As shown in FIG. 14, at the center of an electrolytic cell 22 is provided a drum-like rotating negative pole 23 made of stainless steel. A gas permeable electrode 5g comprising a reaction layer 6g comprising finely divided hydrophilic portions supported with Pt (which may be replaced with Pt-Ru) catalysts and finely divided hydrophobic portions, and a hydrophobic gas permeable layer 7g, both layers being attached to each other, are positioned at the bottom of the cell 22 as a semi-cylindrical positive pole opposing the rotating negative pole 23. After the cell 22 is filled with a copper-galvanization solution 24 so that the top of the gas permeable electrode 5g is located below the surface of the copper-galvanization solution 24 and methanol is supplied to the solution 24, electrolysis is carried out forming a copper foil 25 on the lower semi-circumference of the rotating negative pole 23. The copper foil 25 thus produced is rolled to a reel (not shown) by rotating the negative pole 23 and pulling up the copper foil 25.

In this electrolysis, the methanol in the copper-galvanization solution 24 is decomposed in the hydrophilic portions of the reaction layer 6g of the gas permeable electrode 5g to generate CO2 which is absorbed into the hydrophobic portions of the reaction layer 6g to permeate the gas permeable layer 7g. The copper-galvanization solution 24 containing the methanol lowers the bath potential, and the decomposition (combustion) of the methanol lowers the power consumption. These can make the interelectrode distance less and the current density larger. Further, the lowering of the bath voltage and no generation of O2 result in no oxidation of the electrode as well as of the copper foil so that the cell life of the present embodiment can be extended to several thousands hours while the life of a conventional cell is several hundreds hours.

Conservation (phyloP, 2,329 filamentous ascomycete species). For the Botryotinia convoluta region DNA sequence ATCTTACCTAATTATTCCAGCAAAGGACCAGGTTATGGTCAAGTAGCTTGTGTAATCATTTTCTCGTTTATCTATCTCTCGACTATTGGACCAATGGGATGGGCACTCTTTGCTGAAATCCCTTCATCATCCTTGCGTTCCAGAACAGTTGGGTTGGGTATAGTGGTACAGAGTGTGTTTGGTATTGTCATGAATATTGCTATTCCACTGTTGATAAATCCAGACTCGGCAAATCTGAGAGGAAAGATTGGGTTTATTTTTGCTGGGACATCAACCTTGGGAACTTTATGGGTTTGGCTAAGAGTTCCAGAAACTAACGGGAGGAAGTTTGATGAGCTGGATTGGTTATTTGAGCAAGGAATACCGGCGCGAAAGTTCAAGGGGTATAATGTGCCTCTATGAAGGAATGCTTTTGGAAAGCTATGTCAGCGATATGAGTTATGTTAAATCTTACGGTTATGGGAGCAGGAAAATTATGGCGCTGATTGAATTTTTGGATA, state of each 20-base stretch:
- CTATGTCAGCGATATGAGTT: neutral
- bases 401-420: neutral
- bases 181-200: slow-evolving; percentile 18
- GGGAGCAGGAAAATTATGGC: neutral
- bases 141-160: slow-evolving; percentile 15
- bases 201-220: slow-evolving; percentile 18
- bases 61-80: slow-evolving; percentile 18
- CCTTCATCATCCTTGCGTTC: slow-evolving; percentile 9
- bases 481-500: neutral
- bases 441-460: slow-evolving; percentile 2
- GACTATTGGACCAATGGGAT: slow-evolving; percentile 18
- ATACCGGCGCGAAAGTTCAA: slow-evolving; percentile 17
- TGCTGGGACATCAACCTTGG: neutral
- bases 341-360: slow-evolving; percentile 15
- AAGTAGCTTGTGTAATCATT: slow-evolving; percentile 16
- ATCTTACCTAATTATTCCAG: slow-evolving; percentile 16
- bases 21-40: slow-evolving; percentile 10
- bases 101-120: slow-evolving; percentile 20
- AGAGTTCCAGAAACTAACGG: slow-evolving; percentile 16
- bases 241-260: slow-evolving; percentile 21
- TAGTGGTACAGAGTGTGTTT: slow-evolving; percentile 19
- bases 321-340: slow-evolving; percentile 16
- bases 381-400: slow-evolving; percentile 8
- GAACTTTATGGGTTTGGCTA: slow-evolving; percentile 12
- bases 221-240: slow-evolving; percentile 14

FIGS. 15 to 17 are cross sectional views of a ninth embodiment of the present invention which show a sequence of the manufacturing process of a gas permeable electrode.

After the mixture of hydrophilic carbon blacks, hydrophobic carbon blacks and PTFE powders in the proportion of 7:3:3 is stirred, 1.1 g of these mixed particles 26 are, as shown in FIG. 15, poured onto water 27 of a filtering cistern 28 equipped with a filter paper 29 (which may be replaced with a filter cloth, a stainless steel mesh, a nylon cloth or a tetronic cloth) having 100 mm of length and 100 mm of width on a porous bottom plate 30 thereof, to float and to be uniformly dispersed onto the whole surface. After the water is sucked from a bottom discharge port 31 of the cistern 28, as shown in FIG. 16, to prepare the filter paper with the accumulated mixed particles 26 having 220μ of the nearly uniform thickness, the filter paper 29 with the accumulated mixed particles 26 is heated with a heater to completely remove the water. Thereafter, the mixed particles 26 on the filter paper 29 are, as shown in FIG. 17, bound together by hot-pressing to produce a reaction layer 6h having 0.15 mm of thickness, 100 mm of length and 100 mm of width.

The structure of the reaction layers 6h of one hundred sheets is examined by an optical microscope to find that most of them have no unevenness and that the passages for the contact between gas and electrolyte are uniformly and finely dispersed.